Wetland Information

"Wetland" is a generic term for all the different kinds of wet habitats - implying that it is land that is wet for some period of time, but not necessarily permanently wet.  ~Ralph Tiner

Wetlands are extremely important because they are some of the most productive habitats in an ecosystem.  Many species of fish, amphibians, reptlies, birds, insects, and mammals use wetlands as part of their life cycle, often as nurseries for their young.  Wetlands also provide an extremely important role for people as they function to filter water, provide storm and flooding protection and areas for recreation.  Click here for a video of the importance of wetlands in watershed management.  Many culturally important and medicinal plant species are found in wetlands as well. 

Below are common types of wetlands in Maine and the plants and habitats often associated with them.  As DNR surveys wetlands on trust lands as part of our Wetlands Program, we are collecting information on wildlife use and documenting the presence of culturally important and medicinal plant species.  This information is available to tribal members interested in collecting these plants for personal use.  Maps can be made through DNR's Geographic Information System (GIS) for tribal member use as well.  Please contact Kristin Peet (207-817-7363) if you are interested in this information. 

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Forested Wetland

Forested WetlandForested wetlands are wetlands dominated by woody vegetation 20 feet or taller.  These trees could be alive or dead.  Many times forested wetlands do not have deep standing water year round.  They are often seasonally flooded or are "swampy" areas that could be tough to walk through without waterproof boots.  Forestry practices can still take place in these areas as long as the harvesting is done during the winter months when the ground is frozen so that no damage is done to the complex soil layer and tree root system.  Common types of forested wetlands in Maine are Cedar Swamps, Spruce Bogs, Red Maple Fens, and Silver Maple Floodplain Forests.  Tree, shrub and herbacious plant species often associated with these wetlands are:

  • brown ash
  • red and silver maple
  • black spruce
  • cedar
  • alder
  • winterberry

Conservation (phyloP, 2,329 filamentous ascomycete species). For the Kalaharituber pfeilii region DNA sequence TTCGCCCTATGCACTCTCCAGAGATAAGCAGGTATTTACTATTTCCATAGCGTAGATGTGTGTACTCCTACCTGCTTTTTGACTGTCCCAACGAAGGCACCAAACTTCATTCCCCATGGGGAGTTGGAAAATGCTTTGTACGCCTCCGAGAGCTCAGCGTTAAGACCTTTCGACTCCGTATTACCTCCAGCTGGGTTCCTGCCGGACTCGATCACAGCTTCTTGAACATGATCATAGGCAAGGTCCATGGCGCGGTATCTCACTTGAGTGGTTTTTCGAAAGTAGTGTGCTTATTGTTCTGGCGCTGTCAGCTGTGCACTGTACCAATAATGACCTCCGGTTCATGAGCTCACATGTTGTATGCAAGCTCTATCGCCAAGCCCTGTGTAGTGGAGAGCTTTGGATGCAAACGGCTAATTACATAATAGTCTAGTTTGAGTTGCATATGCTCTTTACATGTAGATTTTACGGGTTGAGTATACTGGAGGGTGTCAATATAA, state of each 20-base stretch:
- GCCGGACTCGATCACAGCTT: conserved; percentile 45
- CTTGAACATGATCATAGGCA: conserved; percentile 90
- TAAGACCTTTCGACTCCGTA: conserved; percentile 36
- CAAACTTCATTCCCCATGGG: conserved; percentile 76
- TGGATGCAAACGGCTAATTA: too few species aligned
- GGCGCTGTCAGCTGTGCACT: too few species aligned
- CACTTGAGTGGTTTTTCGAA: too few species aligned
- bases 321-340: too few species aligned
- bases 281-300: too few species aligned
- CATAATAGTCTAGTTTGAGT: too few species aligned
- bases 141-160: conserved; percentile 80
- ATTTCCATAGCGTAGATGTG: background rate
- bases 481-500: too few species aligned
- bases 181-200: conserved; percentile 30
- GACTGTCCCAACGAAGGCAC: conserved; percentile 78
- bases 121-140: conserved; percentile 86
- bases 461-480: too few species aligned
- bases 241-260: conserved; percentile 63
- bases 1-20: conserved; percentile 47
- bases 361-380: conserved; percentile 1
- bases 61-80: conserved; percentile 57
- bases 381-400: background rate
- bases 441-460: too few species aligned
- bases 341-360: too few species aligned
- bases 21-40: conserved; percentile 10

• nannyberry
  • various ferns
  • meadow rue
  • wood nettle
  • lady's slipper


 Scrub-shrub Wetland

SS WetlandA scrub-shrub wetland is dominated by woody vegetation that is less than 20 feet in height.  Sometimes these shrubs can be called "dwarf" in size because they are stunted due to their root systems constantly being wet.  Examples of scrub-shrub wetlands in Maine are Alder Thickets, Black Spruce Peat Bogs, Cranberry and Huckleberry Bogs, and Sweetgale Fens.  If a scrub-shrub wetland is located on a layer of peat, it is possible to walk across it without getting extremely wet.  The peat acts as a floating layer that could support an average sized person.  However, scrub-shrub weltands could also have many stream channels or pockets of water running through them which could make traversing them on foot difficult.  Forest operations typically do not happen in these areas as they are too wet and often do not support larger tree growth.  Other plant species associated with scrub-shrub wetlands are:

  • leatherleaf
  • labrador tea
  • black spruce
  • willow
  • pitcher plant
  • tufted cottongrass
  • blueberry
  • various mosses


Emergent Wetland

Emergent WetlandEmergent wetlands are wetlands dominated by erect, rooted, herbaceous plant species.  These species can be persistent (remain standing until the next growing season) or non-persistent (die and fall to the ground level at the end of the growing season).  Examples of persistent plants are cattails, wild rice and needlerush.  Non-persistent plant examples are pickerelweed, water lily, and arrowroot.  Emergent wetlands oftentimes have a body of water that may be deep or shallow as the central part of the wetland.  This is where aquatic plants grow and "emerge" above the water.  Wetlands are constantly changing habitats and it is not uncommon to find an emergent wetland that transitions into a scrub-shrub wetland, which transitions into a forested wetland, and then an upland habitat (on dry ground).  Common types of emergent wetlands in Maine are Bullrush Marshes, Cattail Marshes, Tidal Marshes, Saltmarshes, Open-water Marshes, and Sedge Meadows.  Plant species associated with these wetlands are:

  • various sedges, rushes, grasses and ferns
  • willow
  • water parsnip
  • Marsh St. John's Wart
  • sweetgrass
  • flagroot
  • cattails
  • goldenrod
  • pitcher plant

  Benefits of WetlandsImage from www.earthgauge.net